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Administration Seeks an Out On Bailout Rules for Firms
Officials Worry Constraints Set by Congress Deter Participation
By Amit R. Paley and David Cho
Washington Post Staff Writers
Saturday, April 4, 2009; Page A01
The Obama administration is engineering its new bailout initiatives in a way that it believes will allow firms benefiting from the programs to avoid restrictions imposed by Congress, including limits on lavish executive pay, according to government officials.
Administration officials have concluded that this approach is vital for persuading firms to participate in programs funded by the $700 billion financial rescue package.
The administration believes it can sidestep the rules because, in many cases, it has decided not to provide federal aid directly to financial companies, the sources said. Instead, the government has set up special entities that act as middlemen, channeling the bailout funds to the firms and, via this two-step process, stripping away the requirement that the restrictions be imposed, according to officials.
Porsche Finds Fortune From Unlikely Outsourcing
By CARTER DOUGHERTY
Published: April 3, 2009
UUSIKAUPUNKI, FINLAND – Outsourcing to less-expensive places like India, China, Taiwan and Eastern Europe became routine for many American and Western European companies over the past decade. But what’s Porsche doing in Finland?
Since 1997, Porsche, the German sports car manufacturer, has headed north to this tongue-twister of a Finnish town instead of east, a move that helps explain why it is still making money even as so many automakers are tapping government aid to weather the worst industry downturn in a generation.
During the fat years, Valmet Automotive cranked out thousands of cars in Uusikaupunki to supplement Porsche’s production in Germany. Now, the assembly lines here are slowing, which means that Valmet, rather than Porsche, is bearing much of the burden of the global auto industry’s distress.
Shootings in Binghamton, N.Y., ‘truly an American tragedy’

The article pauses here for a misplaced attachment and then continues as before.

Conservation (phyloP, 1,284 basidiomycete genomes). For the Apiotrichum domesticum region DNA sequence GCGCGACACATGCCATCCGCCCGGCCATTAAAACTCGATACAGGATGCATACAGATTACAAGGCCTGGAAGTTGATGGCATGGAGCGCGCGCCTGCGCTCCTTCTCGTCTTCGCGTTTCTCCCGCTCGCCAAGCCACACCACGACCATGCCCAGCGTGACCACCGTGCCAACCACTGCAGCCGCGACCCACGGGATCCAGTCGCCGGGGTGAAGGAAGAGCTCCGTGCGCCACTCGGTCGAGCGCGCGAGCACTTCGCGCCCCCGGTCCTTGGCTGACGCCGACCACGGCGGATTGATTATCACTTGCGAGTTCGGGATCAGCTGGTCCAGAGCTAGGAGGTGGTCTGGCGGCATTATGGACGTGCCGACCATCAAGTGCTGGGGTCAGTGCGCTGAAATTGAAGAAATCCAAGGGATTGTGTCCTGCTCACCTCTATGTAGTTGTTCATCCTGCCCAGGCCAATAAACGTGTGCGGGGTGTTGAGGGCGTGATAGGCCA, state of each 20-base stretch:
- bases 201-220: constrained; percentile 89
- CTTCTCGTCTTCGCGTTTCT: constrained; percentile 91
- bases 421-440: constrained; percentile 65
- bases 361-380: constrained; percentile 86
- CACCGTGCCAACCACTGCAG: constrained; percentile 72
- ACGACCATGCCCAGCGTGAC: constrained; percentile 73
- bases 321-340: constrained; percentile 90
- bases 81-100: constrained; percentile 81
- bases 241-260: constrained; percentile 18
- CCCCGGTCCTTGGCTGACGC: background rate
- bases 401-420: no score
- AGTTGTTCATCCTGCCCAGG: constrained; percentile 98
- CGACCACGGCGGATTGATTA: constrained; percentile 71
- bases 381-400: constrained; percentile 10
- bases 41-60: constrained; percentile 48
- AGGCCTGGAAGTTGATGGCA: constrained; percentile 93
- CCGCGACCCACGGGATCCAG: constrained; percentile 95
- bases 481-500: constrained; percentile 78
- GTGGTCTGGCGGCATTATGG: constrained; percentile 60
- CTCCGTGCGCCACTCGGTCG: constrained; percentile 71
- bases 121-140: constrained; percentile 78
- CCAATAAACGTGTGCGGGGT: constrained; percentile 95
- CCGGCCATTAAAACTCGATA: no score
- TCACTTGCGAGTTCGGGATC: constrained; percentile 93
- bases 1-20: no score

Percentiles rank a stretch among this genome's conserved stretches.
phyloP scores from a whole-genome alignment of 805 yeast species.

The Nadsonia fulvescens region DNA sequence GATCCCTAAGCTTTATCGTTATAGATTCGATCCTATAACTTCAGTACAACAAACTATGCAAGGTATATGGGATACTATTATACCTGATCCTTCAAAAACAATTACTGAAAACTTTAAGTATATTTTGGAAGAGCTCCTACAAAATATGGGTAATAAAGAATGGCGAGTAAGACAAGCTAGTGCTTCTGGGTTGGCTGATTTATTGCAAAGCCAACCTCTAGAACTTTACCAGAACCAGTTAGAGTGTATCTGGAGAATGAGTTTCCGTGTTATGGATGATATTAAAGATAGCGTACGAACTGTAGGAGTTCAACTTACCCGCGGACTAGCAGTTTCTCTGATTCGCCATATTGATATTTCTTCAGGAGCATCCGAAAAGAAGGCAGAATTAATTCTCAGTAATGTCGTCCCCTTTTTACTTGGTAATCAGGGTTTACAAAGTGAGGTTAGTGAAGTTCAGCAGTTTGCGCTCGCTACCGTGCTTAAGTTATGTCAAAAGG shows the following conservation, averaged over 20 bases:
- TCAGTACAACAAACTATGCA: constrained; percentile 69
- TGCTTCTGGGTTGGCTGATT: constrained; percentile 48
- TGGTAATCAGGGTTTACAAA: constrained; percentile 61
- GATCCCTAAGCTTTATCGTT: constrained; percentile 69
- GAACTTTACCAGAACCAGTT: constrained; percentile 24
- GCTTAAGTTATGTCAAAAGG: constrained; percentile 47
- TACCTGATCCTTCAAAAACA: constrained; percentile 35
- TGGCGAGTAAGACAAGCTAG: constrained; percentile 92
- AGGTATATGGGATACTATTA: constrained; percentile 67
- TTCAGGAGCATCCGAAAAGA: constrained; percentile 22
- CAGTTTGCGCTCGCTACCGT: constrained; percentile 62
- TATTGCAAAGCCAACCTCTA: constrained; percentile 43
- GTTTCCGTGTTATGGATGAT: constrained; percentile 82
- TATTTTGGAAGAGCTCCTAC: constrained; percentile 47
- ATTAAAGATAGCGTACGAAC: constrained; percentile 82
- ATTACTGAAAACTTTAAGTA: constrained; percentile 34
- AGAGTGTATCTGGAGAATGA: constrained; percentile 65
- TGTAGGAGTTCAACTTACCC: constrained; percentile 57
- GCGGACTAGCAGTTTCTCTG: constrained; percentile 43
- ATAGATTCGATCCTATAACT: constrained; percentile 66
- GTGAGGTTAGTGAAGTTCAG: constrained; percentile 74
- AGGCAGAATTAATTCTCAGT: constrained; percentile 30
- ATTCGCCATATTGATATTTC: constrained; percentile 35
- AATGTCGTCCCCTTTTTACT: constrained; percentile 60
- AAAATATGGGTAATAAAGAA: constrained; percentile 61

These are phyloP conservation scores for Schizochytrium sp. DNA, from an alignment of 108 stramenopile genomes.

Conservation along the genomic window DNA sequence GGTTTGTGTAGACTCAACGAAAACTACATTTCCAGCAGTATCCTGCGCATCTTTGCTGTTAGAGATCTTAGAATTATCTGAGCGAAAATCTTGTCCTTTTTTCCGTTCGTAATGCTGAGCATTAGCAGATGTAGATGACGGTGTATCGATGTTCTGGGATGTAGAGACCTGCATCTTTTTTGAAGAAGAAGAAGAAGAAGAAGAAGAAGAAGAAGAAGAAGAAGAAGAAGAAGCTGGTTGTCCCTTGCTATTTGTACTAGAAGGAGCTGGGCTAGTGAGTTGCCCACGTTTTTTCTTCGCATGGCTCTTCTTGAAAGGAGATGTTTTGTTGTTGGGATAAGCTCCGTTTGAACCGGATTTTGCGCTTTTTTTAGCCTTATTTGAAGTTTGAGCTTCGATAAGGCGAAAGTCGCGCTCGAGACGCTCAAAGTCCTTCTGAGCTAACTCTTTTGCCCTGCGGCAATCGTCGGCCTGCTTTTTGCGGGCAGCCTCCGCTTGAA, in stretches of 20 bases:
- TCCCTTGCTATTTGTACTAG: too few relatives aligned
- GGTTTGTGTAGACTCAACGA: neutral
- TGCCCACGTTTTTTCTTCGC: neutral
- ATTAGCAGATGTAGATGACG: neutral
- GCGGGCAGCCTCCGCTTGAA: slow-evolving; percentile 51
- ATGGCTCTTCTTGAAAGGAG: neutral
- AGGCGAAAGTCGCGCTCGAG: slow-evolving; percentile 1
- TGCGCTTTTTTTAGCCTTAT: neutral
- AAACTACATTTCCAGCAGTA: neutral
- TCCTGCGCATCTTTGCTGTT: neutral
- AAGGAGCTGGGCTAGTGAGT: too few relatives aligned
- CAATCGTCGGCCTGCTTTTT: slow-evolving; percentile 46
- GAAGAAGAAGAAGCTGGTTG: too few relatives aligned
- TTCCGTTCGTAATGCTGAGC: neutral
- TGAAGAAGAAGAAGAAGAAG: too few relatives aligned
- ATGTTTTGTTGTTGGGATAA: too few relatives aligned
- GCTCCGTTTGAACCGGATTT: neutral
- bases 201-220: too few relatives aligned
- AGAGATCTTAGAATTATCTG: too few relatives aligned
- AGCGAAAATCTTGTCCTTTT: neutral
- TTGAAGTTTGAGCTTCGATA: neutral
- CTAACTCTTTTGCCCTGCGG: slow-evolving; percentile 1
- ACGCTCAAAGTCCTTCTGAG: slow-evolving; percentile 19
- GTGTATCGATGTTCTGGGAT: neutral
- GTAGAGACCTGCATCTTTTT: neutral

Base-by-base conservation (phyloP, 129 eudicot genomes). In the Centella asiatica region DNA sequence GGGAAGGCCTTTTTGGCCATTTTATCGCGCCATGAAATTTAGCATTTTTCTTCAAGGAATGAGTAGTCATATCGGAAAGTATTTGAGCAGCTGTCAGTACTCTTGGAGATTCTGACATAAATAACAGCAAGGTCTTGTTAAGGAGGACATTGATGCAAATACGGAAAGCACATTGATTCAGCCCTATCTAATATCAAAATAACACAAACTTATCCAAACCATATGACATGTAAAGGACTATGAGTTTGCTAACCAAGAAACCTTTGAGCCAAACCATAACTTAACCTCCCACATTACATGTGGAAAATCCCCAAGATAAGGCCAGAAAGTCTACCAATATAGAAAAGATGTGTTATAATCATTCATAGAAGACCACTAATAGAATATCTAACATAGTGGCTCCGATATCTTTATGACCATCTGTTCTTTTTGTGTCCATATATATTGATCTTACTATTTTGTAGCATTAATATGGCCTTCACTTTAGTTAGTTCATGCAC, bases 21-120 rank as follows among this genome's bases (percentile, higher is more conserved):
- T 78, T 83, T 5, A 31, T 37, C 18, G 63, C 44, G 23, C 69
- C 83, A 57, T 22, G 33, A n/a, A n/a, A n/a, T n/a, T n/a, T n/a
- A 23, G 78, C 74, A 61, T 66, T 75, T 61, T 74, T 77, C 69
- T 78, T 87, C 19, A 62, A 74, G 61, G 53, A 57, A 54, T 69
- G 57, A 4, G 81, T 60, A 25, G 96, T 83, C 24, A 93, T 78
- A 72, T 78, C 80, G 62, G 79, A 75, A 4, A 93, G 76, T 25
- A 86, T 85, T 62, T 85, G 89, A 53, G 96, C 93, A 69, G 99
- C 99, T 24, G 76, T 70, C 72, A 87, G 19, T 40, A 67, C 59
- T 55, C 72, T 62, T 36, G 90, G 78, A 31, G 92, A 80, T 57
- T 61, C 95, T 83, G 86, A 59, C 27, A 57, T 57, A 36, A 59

13 are slain at a crowded immigration services center. The gunman also killed himself, authorities believe. Evidence may point to Jiverly Wong or Jiverly Voong, formerly of Southern California.
By Geraldine Baum and Anna Gorman
10:55 PM PDT, April 3, 2009
Reporting from Los Angeles and Binghamton, N.Y. — For immigrants in chilly Binghamton, the doorway to America opens through the friendly building on Front Street. But Friday, the American Civic Assn. — a place crowded with recent arrivals taking English classes and citizenship exams — became a killing zone.
A gunman barricaded the back door of the immigration services center with a car, thwarting escape, then entered through the front door. Opening fire, he killed 13 people and seriously wounded four others before apparently committing suicide.
Binghamton Police Chief Joseph Zikuski said the gunman gave no warning. “I don’t think there was any conversation,” he said.
As the gunman entered the building, he killed one receptionist and shot another in the stomach. She pretended to be dead, hiding under a table and waiting for a chance to call 911, while he moved down the hall. In a nearby room he opened fire on a group taking a citizenship class.
Police arrived less than two minutes after receiving the receptionist’s call at 10:31 a.m., Zikuski said. Amid the carnage, they found a body believed to be the shooter’s, along with two handguns, body armor, ammunition and a magazine. He apparently shot himself.